Feast of LoveReviewed By Peter Sobczynski
Posted 09/28/07 00:00:00
(Worth A Look)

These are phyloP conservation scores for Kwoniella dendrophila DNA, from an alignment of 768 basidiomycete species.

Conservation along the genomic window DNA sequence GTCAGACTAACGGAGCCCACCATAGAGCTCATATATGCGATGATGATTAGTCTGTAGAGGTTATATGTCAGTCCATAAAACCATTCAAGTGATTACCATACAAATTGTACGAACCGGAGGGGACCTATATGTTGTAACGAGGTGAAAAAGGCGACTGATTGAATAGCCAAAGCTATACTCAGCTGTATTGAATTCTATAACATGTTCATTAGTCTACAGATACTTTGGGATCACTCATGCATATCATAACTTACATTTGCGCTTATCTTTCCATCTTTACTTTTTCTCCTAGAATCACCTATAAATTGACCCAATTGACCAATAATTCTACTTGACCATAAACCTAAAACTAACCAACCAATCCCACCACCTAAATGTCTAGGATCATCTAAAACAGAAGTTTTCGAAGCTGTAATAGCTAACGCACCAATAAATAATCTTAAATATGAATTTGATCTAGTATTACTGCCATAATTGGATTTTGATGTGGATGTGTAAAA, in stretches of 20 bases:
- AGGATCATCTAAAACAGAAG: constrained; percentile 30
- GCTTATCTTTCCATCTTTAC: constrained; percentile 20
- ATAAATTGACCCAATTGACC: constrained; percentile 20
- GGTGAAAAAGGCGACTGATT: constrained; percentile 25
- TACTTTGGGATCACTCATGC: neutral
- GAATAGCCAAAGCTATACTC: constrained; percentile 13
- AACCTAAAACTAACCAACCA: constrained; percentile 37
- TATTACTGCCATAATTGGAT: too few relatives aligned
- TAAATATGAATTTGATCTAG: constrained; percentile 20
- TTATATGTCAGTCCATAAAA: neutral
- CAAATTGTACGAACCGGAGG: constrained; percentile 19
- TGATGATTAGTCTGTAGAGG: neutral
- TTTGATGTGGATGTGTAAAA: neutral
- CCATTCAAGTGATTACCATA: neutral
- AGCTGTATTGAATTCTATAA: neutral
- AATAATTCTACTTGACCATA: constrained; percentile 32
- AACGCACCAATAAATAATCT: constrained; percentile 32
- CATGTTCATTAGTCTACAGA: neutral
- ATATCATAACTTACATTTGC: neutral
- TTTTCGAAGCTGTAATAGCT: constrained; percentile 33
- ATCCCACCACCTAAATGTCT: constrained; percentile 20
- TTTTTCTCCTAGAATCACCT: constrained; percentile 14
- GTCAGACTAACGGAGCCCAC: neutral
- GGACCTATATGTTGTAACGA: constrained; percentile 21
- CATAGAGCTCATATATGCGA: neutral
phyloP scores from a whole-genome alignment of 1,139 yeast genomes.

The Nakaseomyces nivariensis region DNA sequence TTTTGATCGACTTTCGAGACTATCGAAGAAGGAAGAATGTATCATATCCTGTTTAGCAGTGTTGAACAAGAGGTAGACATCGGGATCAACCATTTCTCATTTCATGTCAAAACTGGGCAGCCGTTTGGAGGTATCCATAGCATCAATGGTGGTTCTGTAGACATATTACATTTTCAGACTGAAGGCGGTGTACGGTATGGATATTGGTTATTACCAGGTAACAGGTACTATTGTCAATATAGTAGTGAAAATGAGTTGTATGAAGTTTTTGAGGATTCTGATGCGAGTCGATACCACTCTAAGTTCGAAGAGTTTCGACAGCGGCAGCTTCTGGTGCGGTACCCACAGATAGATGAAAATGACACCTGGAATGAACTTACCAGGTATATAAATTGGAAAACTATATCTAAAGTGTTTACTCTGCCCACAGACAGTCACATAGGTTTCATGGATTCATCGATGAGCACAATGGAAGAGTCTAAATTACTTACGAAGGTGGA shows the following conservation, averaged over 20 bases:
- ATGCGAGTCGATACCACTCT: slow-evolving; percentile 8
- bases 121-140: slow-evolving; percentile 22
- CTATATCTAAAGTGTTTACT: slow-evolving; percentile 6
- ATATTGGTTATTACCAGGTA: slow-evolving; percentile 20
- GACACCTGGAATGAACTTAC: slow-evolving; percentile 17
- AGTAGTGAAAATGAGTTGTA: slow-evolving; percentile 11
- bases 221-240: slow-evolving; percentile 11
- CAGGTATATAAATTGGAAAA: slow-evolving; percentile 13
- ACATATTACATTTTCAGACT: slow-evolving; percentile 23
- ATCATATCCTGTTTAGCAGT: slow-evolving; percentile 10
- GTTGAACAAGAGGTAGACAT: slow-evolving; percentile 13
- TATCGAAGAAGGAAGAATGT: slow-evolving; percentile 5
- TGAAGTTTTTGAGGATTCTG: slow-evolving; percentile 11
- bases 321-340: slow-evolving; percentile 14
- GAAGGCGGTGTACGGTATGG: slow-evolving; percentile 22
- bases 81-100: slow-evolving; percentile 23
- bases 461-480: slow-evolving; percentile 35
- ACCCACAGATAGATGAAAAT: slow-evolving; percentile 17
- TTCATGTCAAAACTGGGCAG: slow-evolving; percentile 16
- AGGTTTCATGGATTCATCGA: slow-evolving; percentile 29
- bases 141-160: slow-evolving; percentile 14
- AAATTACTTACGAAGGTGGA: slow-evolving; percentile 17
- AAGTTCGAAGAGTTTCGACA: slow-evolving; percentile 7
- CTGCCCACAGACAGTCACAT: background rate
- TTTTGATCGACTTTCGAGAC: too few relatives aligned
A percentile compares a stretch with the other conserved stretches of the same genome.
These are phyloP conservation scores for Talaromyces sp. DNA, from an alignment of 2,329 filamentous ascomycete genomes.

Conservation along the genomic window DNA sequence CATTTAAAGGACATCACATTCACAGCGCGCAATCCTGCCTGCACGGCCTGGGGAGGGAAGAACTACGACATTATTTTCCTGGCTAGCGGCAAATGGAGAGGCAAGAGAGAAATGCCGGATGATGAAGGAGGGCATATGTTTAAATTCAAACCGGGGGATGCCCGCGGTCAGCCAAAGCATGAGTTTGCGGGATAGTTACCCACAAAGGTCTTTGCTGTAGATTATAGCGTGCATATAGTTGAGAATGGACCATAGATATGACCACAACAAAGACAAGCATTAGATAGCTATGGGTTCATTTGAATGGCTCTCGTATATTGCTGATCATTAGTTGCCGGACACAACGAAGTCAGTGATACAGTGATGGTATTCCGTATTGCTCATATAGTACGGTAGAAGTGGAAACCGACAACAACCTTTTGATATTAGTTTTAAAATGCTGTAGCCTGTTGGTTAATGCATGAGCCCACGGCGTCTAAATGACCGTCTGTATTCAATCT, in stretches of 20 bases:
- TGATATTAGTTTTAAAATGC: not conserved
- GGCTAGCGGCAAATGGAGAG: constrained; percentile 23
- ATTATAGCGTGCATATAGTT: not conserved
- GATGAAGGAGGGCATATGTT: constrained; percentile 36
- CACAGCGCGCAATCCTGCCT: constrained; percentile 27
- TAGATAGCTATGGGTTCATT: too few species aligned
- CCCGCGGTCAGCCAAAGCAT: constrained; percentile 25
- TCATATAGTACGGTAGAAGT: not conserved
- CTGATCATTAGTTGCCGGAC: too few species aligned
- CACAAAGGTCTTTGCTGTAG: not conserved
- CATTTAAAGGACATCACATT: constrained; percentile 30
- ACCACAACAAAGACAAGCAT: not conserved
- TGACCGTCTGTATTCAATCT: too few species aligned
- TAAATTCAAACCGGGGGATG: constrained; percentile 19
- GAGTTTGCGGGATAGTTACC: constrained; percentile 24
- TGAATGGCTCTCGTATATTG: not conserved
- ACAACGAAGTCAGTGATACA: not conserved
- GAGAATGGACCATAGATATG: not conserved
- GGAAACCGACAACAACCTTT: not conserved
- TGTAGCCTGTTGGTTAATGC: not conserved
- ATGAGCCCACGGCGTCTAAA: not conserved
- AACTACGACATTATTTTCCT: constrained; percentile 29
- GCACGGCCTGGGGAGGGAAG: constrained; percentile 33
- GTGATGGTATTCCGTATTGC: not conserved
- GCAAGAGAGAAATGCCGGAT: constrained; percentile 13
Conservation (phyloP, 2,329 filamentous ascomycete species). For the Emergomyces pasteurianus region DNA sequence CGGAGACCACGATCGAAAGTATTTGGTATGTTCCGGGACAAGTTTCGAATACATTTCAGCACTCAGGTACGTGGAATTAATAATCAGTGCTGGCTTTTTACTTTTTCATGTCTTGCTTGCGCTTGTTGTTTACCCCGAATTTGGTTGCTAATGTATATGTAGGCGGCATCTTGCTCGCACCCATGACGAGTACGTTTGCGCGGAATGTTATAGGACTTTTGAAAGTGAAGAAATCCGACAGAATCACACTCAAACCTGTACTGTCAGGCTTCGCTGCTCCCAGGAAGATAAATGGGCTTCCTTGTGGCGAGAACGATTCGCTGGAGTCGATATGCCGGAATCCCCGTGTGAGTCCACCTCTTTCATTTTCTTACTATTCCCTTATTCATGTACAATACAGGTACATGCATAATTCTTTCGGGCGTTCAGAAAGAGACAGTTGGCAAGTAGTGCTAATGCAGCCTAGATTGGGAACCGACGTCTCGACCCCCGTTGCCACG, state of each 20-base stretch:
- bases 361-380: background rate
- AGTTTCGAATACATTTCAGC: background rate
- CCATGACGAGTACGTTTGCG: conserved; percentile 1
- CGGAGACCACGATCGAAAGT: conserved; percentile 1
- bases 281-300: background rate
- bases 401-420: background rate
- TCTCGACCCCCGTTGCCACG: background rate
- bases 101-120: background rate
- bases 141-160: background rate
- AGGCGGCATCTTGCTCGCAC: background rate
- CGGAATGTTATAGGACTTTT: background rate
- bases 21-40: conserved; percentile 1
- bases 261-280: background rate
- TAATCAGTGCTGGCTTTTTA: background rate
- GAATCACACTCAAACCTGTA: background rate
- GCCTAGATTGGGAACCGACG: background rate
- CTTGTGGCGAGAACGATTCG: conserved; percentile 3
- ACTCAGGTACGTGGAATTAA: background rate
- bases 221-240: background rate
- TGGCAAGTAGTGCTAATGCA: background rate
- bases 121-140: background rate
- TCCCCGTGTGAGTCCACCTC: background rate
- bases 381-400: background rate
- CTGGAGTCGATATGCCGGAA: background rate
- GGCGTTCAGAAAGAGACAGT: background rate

Over the course of the eleven films that he has made since “Bad Company,” his 1972 directorial debut, it almost seems as if there are two Robert Bentons out there. The first is the somber and sober-minded creator of important and serious-minded works in which you can feel the strain of his artistic efforts in virtually every frame–the works of this Benton range from the solidly made but unspectacular likes of “Kramer Vs. Kramer” and “Places From the Heart” (yes, I know that both of those films took home numerous Oscars, including three for Benton himself, but have you actually tried watching them lately?) to such pretentious, bloodless and bizarrely miscast misfires as “Billy Bathgate” and his last film, “The Human Stain.” The second, and in my mind preferable, Benton is a looser one who is less concerned with making a lasting and important work of art than he is in telling an interesting story with quirky and likable characters–this Benton has given such nifty entertainments as the underrated “Nadine” and “Twilight” and the instantly beloved “The Late Show” and “Nobody’s Fool.” (The one film of his that doesn’t quite fit into either of these categories is 1982's “Still of the Night,” a deliberately chilly thriller in the style of French master Claude Chabrol that most people–including Benton himself–tend to dismiss but which I find endlessly fascinating, mostly because it is so utterly unlike anything else in his filmography.)Right from the start, it is obvious that his latest film, the oddball romantic comedy-drama “Feast of Love” is a product of that second Benton and it is all the better for it. In bringing Charles Baxter’s novel to the big screen, he infuses the material with the kind of life and energy that was completely lacking in “The Human Stain” and while it may not be his best work by a long shot, it is easily his most sheerly engaging film since “Nobody’s Fool.”The story is essentially a contemporary riff on Shakespeare’s “A Midsummer Night’s Dream” that collects a series of loosely entwined love stories involving a group of people living in the same Oregon college town. We are introduced to one seemingly ideal couple, local coffee-shop owner Bradley (Greg Kinnear) and his wife Kathryn (Selma Blair), but it only takes a few seconds to notice that Bradley is blissfully unaware of his wife’s growing disenchantment, even when Jenny (Stana Katic), a member of Kathryn’s softball league, blatantly hits on her while he sits at the same table. After Bradley, one of those people who is more obsessed with the idea of being in love than in being in love with any specific person, presents her with a decidedly thoughtless birthday present, Kathryn leaves him for good and runs off with Jenny. Bradley is distraught and fears that he will never love again until the moment that gorgeous realtor Diana (Radha Mitchell) walks into both his coffee shop and his heart–before long, he has both a new house and a new wife. Alas, Bradley’s powers of perception are as clouded as ever and he doesn’t realize that for the entire time that she has known him, Diana has been having an affair with the married David (Billy Burke) and essentially only married Bradley because David wouldn’t leave his wife for her.